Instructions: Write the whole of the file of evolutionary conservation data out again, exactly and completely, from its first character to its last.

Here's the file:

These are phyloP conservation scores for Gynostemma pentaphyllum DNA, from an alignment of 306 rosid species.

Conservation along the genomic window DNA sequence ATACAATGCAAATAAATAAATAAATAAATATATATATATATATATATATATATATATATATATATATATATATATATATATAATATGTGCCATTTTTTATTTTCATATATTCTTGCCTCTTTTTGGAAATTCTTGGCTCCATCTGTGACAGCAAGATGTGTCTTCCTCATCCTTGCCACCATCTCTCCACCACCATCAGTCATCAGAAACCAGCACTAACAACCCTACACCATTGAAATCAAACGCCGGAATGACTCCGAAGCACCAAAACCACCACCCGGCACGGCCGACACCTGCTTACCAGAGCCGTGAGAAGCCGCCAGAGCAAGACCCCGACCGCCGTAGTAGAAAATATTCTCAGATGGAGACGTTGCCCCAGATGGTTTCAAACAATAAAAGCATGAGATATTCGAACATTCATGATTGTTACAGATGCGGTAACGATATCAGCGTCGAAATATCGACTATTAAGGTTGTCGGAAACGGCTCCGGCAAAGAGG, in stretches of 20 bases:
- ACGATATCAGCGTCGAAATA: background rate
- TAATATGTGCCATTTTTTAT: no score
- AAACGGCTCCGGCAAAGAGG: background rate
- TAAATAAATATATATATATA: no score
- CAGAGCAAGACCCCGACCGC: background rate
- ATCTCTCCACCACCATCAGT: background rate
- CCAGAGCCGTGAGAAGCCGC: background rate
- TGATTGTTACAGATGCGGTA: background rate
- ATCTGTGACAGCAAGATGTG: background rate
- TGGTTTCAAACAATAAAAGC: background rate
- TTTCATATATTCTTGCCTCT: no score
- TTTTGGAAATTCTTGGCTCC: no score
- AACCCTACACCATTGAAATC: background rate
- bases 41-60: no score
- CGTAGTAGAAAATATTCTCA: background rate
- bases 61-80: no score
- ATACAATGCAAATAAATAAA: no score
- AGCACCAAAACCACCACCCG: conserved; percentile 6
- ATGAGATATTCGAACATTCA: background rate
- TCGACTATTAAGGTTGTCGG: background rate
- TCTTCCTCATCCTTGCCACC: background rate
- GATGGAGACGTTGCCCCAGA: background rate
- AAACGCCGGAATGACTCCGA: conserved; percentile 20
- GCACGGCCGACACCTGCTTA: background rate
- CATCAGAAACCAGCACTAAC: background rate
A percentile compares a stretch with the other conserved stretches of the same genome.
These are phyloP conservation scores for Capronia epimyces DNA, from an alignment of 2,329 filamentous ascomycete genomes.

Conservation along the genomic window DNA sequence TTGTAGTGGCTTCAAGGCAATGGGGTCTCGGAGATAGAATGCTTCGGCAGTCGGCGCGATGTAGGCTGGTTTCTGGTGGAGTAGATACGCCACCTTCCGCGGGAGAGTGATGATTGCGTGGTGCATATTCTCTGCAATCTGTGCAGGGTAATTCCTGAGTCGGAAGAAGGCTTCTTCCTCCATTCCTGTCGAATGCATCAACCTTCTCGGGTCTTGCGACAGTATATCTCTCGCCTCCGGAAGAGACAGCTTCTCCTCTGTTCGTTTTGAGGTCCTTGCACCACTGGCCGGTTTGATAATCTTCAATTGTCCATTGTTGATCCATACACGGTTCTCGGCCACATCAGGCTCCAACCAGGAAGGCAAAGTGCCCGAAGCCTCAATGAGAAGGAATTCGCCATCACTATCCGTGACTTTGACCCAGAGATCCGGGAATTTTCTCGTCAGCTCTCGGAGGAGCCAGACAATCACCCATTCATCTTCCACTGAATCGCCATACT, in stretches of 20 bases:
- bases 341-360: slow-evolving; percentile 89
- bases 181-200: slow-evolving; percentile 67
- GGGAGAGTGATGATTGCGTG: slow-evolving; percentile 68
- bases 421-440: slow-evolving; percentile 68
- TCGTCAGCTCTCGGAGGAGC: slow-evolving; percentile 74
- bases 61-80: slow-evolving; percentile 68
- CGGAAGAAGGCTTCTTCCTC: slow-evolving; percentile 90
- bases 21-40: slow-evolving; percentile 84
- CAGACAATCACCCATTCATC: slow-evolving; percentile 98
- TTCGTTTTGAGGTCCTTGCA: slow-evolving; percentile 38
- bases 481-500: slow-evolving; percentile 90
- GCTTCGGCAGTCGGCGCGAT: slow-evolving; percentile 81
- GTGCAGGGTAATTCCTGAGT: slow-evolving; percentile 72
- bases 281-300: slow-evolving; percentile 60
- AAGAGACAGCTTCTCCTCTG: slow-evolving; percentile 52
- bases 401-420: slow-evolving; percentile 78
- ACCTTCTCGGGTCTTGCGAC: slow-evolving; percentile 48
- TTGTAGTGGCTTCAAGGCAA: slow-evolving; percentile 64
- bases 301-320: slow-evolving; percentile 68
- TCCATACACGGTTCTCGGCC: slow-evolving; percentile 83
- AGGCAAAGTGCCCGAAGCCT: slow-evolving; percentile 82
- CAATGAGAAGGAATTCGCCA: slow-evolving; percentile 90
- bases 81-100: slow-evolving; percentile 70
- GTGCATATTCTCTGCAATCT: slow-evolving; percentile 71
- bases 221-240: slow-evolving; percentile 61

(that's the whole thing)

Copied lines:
These are phyloP conservation scores for Gynostemma pentaphyllum DNA, from an alignment of 306 rosid species.

Conservation along the genomic window DNA sequence ATACAATGCAAATAAATAAATAAATAAATATATATATATATATATATATATATATATATATATATATATATATATATATATAATATGTGCCATTTTTTATTTTCATATATTCTTGCCTCTTTTTGGAAATTCTTGGCTCCATCTGTGACAGCAAGATGTGTCTTCCTCATCCTTGCCACCATCTCTCCACCACCATCAGTCATCAGAAACCAGCACTAACAACCCTACACCATTGAAATCAAACGCCGGAATGACTCCGAAGCACCAAAACCACCACCCGGCACGGCCGACACCTGCTTACCAGAGCCGTGAGAAGCCGCCAGAGCAAGACCCCGACCGCCGTAGTAGAAAATATTCTCAGATGGAGACGTTGCCCCAGATGGTTTCAAACAATAAAAGCATGAGATATTCGAACATTCATGATTGTTACAGATGCGGTAACGATATCAGCGTCGAAATATCGACTATTAAGGTTGTCGGAAACGGCTCCGGCAAAGAGG, in stretches of 20 bases:
- ACGATATCAGCGTCGAAATA: background rate
- TAATATGTGCCATTTTTTAT: no score
- AAACGGCTCCGGCAAAGAGG: background rate
- TAAATAAATATATATATATA: no score
- CAGAGCAAGACCCCGACCGC: background rate
- ATCTCTCCACCACCATCAGT: background rate
- CCAGAGCCGTGAGAAGCCGC: background rate
- TGATTGTTACAGATGCGGTA: background rate
- ATCTGTGACAGCAAGATGTG: background rate
- TGGTTTCAAACAATAAAAGC: background rate
- TTTCATATATTCTTGCCTCT: no score
- TTTTGGAAATTCTTGGCTCC: no score
- AACCCTACACCATTGAAATC: background rate
- bases 41-60: no score
- CGTAGTAGAAAATATTCTCA: background rate
- bases 61-80: no score
- ATACAATGCAAATAAATAAA: no score
- AGCACCAAAACCACCACCCG: conserved; percentile 6
- ATGAGATATTCGAACATTCA: background rate
- TCGACTATTAAGGTTGTCGG: background rate
- TCTTCCTCATCCTTGCCACC: background rate
- GATGGAGACGTTGCCCCAGA: background rate
- AAACGCCGGAATGACTCCGA: conserved; percentile 20
- GCACGGCCGACACCTGCTTA: background rate
- CATCAGAAACCAGCACTAAC: background rate
A percentile compares a stretch with the other conserved stretches of the same genome.
These are phyloP conservation scores for Capronia epimyces DNA, from an alignment of 2,329 filamentous ascomycete genomes.

Conservation along the genomic window DNA sequence TTGTAGTGGCTTCAAGGCAATGGGGTCTCGGAGATAGAATGCTTCGGCAGTCGGCGCGATGTAGGCTGGTTTCTGGTGGAGTAGATACGCCACCTTCCGCGGGAGAGTGATGATTGCGTGGTGCATATTCTCTGCAATCTGTGCAGGGTAATTCCTGAGTCGGAAGAAGGCTTCTTCCTCCATTCCTGTCGAATGCATCAACCTTCTCGGGTCTTGCGACAGTATATCTCTCGCCTCCGGAAGAGACAGCTTCTCCTCTGTTCGTTTTGAGGTCCTTGCACCACTGGCCGGTTTGATAATCTTCAATTGTCCATTGTTGATCCATACACGGTTCTCGGCCACATCAGGCTCCAACCAGGAAGGCAAAGTGCCCGAAGCCTCAATGAGAAGGAATTCGCCATCACTATCCGTGACTTTGACCCAGAGATCCGGGAATTTTCTCGTCAGCTCTCGGAGGAGCCAGACAATCACCCATTCATCTTCCACTGAATCGCCATACT, in stretches of 20 bases:
- bases 341-360: slow-evolving; percentile 89
- bases 181-200: slow-evolving; percentile 67
- GGGAGAGTGATGATTGCGTG: slow-evolving; percentile 68
- bases 421-440: slow-evolving; percentile 68
- TCGTCAGCTCTCGGAGGAGC: slow-evolving; percentile 74
- bases 61-80: slow-evolving; percentile 68
- CGGAAGAAGGCTTCTTCCTC: slow-evolving; percentile 90
- bases 21-40: slow-evolving; percentile 84
- CAGACAATCACCCATTCATC: slow-evolving; percentile 98
- TTCGTTTTGAGGTCCTTGCA: slow-evolving; percentile 38
- bases 481-500: slow-evolving; percentile 90
- GCTTCGGCAGTCGGCGCGAT: slow-evolving; percentile 81
- GTGCAGGGTAATTCCTGAGT: slow-evolving; percentile 72
- bases 281-300: slow-evolving; percentile 60
- AAGAGACAGCTTCTCCTCTG: slow-evolving; percentile 52
- bases 401-420: slow-evolving; percentile 78
- ACCTTCTCGGGTCTTGCGAC: slow-evolving; percentile 48
- TTGTAGTGGCTTCAAGGCAA: slow-evolving; percentile 64
- bases 301-320: slow-evolving; percentile 68
- TCCATACACGGTTCTCGGCC: slow-evolving; percentile 83
- AGGCAAAGTGCCCGAAGCCT: slow-evolving; percentile 82
- CAATGAGAAGGAATTCGCCA: slow-evolving; percentile 90
- bases 81-100: slow-evolving; percentile 70
- GTGCATATTCTCTGCAATCT: slow-evolving; percentile 71
- bases 221-240: slow-evolving; percentile 61